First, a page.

Learning-by-doing and the choice of technology: the role of patience
AbstractJovanovic and Nyarko (1996) showed that when agents learn-by-doing and are myopic, less advanced agents may adopt new technologies while more advanced firms stick with the old technology since the new technology takes time to learn. In this case, the less advanced agents might eventually overtake (or "leapfrog") the advanced agents. We show that this kind of overtaking can also occur if agents are forward looking and have high discount rates. However, if agents are sufficiently patient, overtaking cannot occur. A lower discount rate increases the set of states at which agents adopt new technologies, so more patient agents tend to upgrade their technology more frequently.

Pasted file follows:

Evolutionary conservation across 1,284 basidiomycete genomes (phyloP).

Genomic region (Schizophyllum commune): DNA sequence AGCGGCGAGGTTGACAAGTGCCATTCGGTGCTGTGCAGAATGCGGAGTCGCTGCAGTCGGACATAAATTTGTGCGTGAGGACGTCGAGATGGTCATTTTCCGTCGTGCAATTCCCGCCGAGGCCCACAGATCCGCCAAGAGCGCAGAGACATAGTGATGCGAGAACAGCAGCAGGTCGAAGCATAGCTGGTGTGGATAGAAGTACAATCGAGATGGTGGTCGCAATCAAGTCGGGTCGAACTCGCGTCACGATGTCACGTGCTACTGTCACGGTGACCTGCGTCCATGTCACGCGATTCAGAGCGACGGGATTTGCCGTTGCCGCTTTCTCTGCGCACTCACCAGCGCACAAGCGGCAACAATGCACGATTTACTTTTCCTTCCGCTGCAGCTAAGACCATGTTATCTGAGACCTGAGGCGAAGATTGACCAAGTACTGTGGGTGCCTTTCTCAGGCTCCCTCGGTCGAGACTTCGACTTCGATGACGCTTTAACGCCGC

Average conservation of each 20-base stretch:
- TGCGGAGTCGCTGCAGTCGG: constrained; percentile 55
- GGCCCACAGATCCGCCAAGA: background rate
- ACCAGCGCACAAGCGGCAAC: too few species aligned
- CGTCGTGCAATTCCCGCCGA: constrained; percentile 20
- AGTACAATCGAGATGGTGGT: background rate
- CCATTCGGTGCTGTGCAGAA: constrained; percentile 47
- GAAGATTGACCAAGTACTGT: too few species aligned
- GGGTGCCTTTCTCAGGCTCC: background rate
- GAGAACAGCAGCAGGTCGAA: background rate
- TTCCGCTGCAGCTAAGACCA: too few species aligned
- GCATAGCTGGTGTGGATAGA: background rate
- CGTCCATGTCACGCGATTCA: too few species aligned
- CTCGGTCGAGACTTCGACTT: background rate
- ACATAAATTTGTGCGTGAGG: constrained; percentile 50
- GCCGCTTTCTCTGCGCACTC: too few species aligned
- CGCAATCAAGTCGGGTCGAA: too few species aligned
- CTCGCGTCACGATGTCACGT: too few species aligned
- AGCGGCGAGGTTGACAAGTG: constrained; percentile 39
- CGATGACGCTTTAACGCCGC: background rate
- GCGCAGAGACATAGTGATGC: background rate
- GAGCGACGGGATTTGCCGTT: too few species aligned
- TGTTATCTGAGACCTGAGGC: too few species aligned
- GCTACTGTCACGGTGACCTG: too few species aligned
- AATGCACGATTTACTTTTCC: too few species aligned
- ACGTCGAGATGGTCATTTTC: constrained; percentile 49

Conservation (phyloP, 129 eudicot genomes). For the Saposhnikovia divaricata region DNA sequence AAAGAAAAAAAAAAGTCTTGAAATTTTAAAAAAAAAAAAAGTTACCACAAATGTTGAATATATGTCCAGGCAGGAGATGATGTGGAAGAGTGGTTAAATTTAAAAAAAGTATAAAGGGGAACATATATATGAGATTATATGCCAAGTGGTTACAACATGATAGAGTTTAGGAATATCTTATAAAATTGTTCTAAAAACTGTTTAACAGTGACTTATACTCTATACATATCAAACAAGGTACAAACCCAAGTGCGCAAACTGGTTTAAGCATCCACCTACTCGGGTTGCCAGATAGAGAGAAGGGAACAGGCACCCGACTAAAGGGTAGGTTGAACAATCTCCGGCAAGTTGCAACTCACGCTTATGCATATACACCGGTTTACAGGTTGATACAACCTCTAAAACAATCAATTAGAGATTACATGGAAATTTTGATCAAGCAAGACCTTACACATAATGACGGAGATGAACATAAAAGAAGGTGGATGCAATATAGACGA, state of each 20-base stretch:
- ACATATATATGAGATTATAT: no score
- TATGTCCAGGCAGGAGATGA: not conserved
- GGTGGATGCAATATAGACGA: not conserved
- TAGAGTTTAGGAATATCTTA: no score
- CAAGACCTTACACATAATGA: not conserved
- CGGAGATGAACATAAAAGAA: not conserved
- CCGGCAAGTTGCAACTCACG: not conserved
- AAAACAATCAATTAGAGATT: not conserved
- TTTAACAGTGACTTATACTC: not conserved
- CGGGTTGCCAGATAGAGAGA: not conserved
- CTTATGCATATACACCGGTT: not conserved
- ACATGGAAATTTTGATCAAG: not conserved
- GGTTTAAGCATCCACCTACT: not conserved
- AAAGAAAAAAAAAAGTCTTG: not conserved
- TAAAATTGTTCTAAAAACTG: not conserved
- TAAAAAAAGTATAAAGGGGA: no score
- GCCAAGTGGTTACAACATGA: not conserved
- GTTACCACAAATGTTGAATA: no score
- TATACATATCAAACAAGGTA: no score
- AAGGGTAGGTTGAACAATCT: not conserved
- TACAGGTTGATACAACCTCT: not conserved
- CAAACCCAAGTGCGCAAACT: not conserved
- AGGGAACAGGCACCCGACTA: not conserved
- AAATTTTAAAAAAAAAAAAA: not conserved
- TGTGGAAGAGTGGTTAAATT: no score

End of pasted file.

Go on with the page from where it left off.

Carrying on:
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Bibliographic InfoPaper provided by Economics Division, School of Social Sciences, University of Southampton in its series Discussion Paper Series In Economics And Econometrics with number 9810.
Date of creation: 01 Jan 1998
Date of revision:
Other versions of this item:
- Karp, Larry & Lee, In Ho, 2001. "Learning-by-Doing and the Choice of Technology: The Role of Patience," Journal of Economic Theory, Elsevier, vol. 100(1), pages 73-92, September.
- Karp, Larry & Lee, In Ho, 2000. "Learning-by-Doing and the Choice of Technology: the Role of Patience," Department of Agricultural & Resource Economics, UC Berkeley, Working Paper Series qt4vh9x271, Department of Agricultural & Resource Economics, UC Berkeley.
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